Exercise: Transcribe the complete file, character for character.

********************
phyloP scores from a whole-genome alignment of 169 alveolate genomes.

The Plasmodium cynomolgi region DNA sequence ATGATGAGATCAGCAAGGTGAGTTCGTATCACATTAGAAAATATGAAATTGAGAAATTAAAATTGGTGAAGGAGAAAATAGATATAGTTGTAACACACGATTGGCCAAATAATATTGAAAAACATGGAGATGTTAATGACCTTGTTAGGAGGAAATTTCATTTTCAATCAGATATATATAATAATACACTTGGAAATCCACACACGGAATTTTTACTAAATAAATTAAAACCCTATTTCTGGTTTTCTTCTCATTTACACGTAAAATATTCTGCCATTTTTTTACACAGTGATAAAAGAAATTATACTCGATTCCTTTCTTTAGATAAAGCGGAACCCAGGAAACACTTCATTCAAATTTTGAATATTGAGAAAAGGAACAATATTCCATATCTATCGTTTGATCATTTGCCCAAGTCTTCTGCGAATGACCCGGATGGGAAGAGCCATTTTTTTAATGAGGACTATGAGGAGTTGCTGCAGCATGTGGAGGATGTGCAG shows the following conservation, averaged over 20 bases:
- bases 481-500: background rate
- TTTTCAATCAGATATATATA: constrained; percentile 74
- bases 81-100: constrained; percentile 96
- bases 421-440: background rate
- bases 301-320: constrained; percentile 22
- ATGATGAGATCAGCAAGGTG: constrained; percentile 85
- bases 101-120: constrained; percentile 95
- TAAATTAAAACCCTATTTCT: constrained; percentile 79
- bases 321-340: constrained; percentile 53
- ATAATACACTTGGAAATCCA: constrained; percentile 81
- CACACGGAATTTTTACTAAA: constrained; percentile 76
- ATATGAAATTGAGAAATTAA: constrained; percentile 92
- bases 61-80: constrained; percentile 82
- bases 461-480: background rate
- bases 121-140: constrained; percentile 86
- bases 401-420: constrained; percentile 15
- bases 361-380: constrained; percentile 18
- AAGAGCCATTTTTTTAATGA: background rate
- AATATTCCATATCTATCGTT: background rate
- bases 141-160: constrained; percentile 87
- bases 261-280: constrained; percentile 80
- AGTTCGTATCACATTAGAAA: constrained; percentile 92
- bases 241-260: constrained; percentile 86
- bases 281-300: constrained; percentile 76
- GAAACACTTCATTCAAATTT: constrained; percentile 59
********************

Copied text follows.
phyloP scores from a whole-genome alignment of 169 alveolate genomes.

The Plasmodium cynomolgi region DNA sequence ATGATGAGATCAGCAAGGTGAGTTCGTATCACATTAGAAAATATGAAATTGAGAAATTAAAATTGGTGAAGGAGAAAATAGATATAGTTGTAACACACGATTGGCCAAATAATATTGAAAAACATGGAGATGTTAATGACCTTGTTAGGAGGAAATTTCATTTTCAATCAGATATATATAATAATACACTTGGAAATCCACACACGGAATTTTTACTAAATAAATTAAAACCCTATTTCTGGTTTTCTTCTCATTTACACGTAAAATATTCTGCCATTTTTTTACACAGTGATAAAAGAAATTATACTCGATTCCTTTCTTTAGATAAAGCGGAACCCAGGAAACACTTCATTCAAATTTTGAATATTGAGAAAAGGAACAATATTCCATATCTATCGTTTGATCATTTGCCCAAGTCTTCTGCGAATGACCCGGATGGGAAGAGCCATTTTTTTAATGAGGACTATGAGGAGTTGCTGCAGCATGTGGAGGATGTGCAG shows the following conservation, averaged over 20 bases:
- bases 481-500: background rate
- TTTTCAATCAGATATATATA: constrained; percentile 74
- bases 81-100: constrained; percentile 96
- bases 421-440: background rate
- bases 301-320: constrained; percentile 22
- ATGATGAGATCAGCAAGGTG: constrained; percentile 85
- bases 101-120: constrained; percentile 95
- TAAATTAAAACCCTATTTCT: constrained; percentile 79
- bases 321-340: constrained; percentile 53
- ATAATACACTTGGAAATCCA: constrained; percentile 81
- CACACGGAATTTTTACTAAA: constrained; percentile 76
- ATATGAAATTGAGAAATTAA: constrained; percentile 92
- bases 61-80: constrained; percentile 82
- bases 461-480: background rate
- bases 121-140: constrained; percentile 86
- bases 401-420: constrained; percentile 15
- bases 361-380: constrained; percentile 18
- AAGAGCCATTTTTTTAATGA: background rate
- AATATTCCATATCTATCGTT: background rate
- bases 141-160: constrained; percentile 87
- bases 261-280: constrained; percentile 80
- AGTTCGTATCACATTAGAAA: constrained; percentile 92
- bases 241-260: constrained; percentile 86
- bases 281-300: constrained; percentile 76
- GAAACACTTCATTCAAATTT: constrained; percentile 59